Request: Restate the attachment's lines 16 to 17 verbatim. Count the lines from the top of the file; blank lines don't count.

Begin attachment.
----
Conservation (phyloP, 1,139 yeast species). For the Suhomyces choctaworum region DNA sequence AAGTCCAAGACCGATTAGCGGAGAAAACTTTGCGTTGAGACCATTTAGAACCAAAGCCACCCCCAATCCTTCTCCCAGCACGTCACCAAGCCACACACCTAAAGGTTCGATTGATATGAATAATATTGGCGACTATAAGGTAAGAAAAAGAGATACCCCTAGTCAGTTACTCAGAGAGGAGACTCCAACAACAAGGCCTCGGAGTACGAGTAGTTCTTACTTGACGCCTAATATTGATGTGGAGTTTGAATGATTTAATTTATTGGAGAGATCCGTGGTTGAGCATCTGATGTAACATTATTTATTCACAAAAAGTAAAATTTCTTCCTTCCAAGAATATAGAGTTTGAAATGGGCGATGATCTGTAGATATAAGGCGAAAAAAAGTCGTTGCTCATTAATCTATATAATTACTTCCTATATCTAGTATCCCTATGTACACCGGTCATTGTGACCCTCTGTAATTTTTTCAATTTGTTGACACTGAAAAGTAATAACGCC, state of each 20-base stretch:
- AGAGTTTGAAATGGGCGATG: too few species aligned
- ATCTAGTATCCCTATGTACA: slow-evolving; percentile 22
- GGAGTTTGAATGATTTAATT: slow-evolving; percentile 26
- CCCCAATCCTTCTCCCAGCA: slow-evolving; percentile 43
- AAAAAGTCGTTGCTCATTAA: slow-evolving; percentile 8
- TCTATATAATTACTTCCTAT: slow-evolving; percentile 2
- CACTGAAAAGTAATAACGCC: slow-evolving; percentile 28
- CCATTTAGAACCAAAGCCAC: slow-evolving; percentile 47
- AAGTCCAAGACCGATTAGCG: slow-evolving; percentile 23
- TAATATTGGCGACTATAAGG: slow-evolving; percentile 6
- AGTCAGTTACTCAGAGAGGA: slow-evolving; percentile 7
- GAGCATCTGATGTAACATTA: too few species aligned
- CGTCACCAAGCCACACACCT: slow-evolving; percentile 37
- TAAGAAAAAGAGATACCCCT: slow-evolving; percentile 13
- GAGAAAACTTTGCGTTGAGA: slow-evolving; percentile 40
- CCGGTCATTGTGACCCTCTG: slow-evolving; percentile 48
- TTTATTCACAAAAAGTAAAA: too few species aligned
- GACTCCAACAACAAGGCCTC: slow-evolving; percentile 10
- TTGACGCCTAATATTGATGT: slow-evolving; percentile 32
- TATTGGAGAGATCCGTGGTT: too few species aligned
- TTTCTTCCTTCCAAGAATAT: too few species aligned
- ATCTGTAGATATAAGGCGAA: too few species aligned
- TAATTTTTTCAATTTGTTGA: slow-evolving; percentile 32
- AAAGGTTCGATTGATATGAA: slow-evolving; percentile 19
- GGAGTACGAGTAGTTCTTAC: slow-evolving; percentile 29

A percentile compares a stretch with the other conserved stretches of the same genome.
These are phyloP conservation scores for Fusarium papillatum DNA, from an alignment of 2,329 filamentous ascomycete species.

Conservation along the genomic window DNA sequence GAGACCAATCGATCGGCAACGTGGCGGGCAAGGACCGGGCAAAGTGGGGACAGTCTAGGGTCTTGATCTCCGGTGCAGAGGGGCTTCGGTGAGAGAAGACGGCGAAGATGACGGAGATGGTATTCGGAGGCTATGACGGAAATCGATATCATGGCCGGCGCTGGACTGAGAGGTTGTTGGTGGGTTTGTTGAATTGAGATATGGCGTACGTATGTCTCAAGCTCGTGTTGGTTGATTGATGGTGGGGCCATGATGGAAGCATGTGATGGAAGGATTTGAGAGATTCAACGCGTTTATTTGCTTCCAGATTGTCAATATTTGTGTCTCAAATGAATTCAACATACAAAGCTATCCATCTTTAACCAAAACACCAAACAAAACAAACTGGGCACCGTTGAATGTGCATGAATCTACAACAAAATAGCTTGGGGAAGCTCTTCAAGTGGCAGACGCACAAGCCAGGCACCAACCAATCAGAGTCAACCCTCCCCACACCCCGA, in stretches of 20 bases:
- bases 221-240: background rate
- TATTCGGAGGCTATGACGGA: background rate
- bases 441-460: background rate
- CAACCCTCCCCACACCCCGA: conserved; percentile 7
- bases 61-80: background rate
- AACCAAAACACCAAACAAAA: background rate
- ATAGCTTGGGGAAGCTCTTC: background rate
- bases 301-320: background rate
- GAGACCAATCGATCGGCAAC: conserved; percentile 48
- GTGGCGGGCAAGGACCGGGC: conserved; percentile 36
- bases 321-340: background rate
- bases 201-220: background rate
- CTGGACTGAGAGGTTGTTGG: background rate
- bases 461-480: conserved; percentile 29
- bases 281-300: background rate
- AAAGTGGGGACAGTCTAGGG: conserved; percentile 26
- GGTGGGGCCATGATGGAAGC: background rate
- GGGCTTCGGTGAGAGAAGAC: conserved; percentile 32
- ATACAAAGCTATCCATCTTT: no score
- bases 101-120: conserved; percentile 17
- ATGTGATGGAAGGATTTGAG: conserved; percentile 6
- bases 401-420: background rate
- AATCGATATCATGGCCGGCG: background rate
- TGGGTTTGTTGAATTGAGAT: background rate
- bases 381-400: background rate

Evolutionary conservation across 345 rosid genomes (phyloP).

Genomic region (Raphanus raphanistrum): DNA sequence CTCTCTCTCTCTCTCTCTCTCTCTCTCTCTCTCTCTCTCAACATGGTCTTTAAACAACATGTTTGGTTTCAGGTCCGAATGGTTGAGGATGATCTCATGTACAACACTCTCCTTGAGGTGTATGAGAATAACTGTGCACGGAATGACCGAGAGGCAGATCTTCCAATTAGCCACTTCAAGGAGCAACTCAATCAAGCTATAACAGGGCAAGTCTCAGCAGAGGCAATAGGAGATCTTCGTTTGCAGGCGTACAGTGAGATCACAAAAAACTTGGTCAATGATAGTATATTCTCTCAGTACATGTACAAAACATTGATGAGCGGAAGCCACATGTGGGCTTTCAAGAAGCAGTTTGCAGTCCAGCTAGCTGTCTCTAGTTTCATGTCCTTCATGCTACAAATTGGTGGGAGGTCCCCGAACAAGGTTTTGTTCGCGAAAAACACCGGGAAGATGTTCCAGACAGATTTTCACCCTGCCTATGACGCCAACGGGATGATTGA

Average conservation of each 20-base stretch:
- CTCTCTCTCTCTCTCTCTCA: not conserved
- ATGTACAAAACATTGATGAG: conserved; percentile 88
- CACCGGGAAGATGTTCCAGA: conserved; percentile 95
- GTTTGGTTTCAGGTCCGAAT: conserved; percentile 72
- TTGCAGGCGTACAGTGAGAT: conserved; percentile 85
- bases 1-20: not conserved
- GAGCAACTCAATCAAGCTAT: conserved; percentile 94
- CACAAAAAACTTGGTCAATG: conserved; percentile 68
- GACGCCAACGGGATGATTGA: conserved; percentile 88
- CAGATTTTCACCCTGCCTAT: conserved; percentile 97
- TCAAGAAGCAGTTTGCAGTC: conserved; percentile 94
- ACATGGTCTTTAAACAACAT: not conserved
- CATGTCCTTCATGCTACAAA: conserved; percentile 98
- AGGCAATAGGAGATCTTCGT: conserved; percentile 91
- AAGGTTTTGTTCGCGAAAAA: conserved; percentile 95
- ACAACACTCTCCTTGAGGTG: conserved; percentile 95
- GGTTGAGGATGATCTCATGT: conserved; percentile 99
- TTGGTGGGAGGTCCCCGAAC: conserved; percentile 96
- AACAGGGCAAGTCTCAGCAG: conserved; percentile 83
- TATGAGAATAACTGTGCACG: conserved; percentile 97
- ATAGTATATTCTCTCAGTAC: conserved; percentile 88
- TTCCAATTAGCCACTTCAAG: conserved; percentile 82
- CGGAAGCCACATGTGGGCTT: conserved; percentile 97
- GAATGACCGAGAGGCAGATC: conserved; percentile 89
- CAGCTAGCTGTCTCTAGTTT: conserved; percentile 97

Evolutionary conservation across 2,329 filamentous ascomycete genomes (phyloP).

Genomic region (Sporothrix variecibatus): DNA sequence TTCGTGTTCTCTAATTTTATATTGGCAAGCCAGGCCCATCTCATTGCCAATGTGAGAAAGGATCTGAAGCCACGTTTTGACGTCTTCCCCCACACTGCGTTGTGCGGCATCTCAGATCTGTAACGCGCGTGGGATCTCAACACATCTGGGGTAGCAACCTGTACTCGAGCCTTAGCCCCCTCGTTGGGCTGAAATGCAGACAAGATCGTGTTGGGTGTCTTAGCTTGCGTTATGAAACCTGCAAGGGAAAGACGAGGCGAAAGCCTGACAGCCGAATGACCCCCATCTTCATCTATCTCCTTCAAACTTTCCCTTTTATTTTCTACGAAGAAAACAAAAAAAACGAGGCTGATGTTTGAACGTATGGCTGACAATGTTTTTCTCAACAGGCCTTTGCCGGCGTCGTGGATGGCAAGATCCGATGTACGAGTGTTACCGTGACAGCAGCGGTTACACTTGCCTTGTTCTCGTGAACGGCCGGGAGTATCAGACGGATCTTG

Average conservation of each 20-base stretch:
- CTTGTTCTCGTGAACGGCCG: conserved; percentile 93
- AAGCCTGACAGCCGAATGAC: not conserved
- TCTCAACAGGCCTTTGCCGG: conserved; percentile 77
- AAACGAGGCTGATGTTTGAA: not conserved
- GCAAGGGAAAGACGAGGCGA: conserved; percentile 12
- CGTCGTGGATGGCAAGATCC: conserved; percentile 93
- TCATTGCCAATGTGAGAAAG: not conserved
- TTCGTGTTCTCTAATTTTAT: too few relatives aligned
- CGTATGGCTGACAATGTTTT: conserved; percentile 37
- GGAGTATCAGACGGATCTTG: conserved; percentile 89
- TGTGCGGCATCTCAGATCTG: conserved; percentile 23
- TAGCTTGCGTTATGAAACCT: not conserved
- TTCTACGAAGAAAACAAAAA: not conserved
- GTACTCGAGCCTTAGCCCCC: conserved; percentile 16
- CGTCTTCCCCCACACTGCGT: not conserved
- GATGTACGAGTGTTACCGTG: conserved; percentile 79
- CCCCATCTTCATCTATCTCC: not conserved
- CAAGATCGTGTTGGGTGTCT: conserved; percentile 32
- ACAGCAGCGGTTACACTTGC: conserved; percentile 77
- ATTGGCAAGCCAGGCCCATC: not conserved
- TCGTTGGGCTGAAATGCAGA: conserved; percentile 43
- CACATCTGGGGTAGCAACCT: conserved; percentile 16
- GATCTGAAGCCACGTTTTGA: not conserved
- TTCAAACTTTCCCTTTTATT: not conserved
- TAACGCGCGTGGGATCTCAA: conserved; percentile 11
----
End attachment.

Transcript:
- GAGAAAACTTTGCGTTGAGA: slow-evolving; percentile 40
- CCGGTCATTGTGACCCTCTG: slow-evolving; percentile 48